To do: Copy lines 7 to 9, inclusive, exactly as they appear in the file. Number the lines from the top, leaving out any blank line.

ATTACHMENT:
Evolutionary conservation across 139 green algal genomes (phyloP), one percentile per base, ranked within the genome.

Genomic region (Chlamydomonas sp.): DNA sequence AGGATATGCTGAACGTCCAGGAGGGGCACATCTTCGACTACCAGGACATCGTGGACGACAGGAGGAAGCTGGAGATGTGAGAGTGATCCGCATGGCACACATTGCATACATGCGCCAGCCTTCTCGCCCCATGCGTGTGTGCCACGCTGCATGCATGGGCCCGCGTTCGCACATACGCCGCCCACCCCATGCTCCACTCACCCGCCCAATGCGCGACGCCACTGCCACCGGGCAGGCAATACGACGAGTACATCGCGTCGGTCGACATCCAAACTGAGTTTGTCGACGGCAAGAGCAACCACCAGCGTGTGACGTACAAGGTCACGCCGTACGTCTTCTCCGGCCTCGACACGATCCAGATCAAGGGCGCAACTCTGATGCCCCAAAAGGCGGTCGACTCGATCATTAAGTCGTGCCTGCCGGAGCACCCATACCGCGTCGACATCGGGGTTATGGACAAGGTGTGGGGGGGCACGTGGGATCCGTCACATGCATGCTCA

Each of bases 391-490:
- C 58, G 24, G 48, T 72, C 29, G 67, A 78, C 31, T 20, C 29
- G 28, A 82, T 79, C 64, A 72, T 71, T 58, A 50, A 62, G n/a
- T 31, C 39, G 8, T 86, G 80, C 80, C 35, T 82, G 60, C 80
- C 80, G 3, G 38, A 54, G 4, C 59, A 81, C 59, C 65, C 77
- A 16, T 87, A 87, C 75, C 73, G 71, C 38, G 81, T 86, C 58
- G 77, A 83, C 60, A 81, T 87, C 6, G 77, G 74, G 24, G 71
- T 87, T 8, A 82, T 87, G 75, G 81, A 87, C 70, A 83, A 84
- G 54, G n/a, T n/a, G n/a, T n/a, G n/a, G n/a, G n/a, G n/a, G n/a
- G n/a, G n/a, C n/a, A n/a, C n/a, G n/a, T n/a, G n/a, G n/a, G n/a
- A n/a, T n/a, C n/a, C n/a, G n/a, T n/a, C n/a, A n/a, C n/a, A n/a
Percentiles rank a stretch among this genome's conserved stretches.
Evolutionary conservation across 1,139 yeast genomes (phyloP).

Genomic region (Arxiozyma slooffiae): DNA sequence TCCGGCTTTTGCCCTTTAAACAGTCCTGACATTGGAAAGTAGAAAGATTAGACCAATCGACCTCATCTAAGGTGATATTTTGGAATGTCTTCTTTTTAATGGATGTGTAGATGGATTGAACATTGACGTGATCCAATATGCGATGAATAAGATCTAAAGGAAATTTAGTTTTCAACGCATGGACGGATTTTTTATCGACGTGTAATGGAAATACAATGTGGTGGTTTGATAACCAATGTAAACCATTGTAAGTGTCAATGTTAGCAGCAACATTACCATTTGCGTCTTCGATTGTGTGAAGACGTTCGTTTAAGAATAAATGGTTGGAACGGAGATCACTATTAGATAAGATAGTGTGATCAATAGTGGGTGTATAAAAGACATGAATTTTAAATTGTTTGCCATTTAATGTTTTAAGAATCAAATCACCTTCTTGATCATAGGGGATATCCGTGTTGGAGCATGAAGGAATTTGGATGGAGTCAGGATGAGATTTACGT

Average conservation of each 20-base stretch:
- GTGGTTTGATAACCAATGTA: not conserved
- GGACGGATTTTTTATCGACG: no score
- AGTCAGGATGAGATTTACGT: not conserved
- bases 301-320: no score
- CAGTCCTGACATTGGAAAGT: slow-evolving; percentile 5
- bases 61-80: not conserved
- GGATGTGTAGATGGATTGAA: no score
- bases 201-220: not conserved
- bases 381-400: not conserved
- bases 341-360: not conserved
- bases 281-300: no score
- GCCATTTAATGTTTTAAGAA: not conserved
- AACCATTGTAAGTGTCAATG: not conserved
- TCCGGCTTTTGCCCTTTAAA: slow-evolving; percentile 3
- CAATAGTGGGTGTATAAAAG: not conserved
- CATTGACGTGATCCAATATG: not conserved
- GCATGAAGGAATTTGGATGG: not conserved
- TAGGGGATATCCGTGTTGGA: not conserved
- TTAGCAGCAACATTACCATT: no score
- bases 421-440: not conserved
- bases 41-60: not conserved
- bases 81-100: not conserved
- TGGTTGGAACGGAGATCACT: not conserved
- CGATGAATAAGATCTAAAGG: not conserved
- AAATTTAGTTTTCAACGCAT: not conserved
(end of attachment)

- C 80, G 3, G 38, A 54, G 4, C 59, A 81, C 59, C 65, C 77
- A 16, T 87, A 87, C 75, C 73, G 71, C 38, G 81, T 86, C 58
- G 77, A 83, C 60, A 81, T 87, C 6, G 77, G 74, G 24, G 71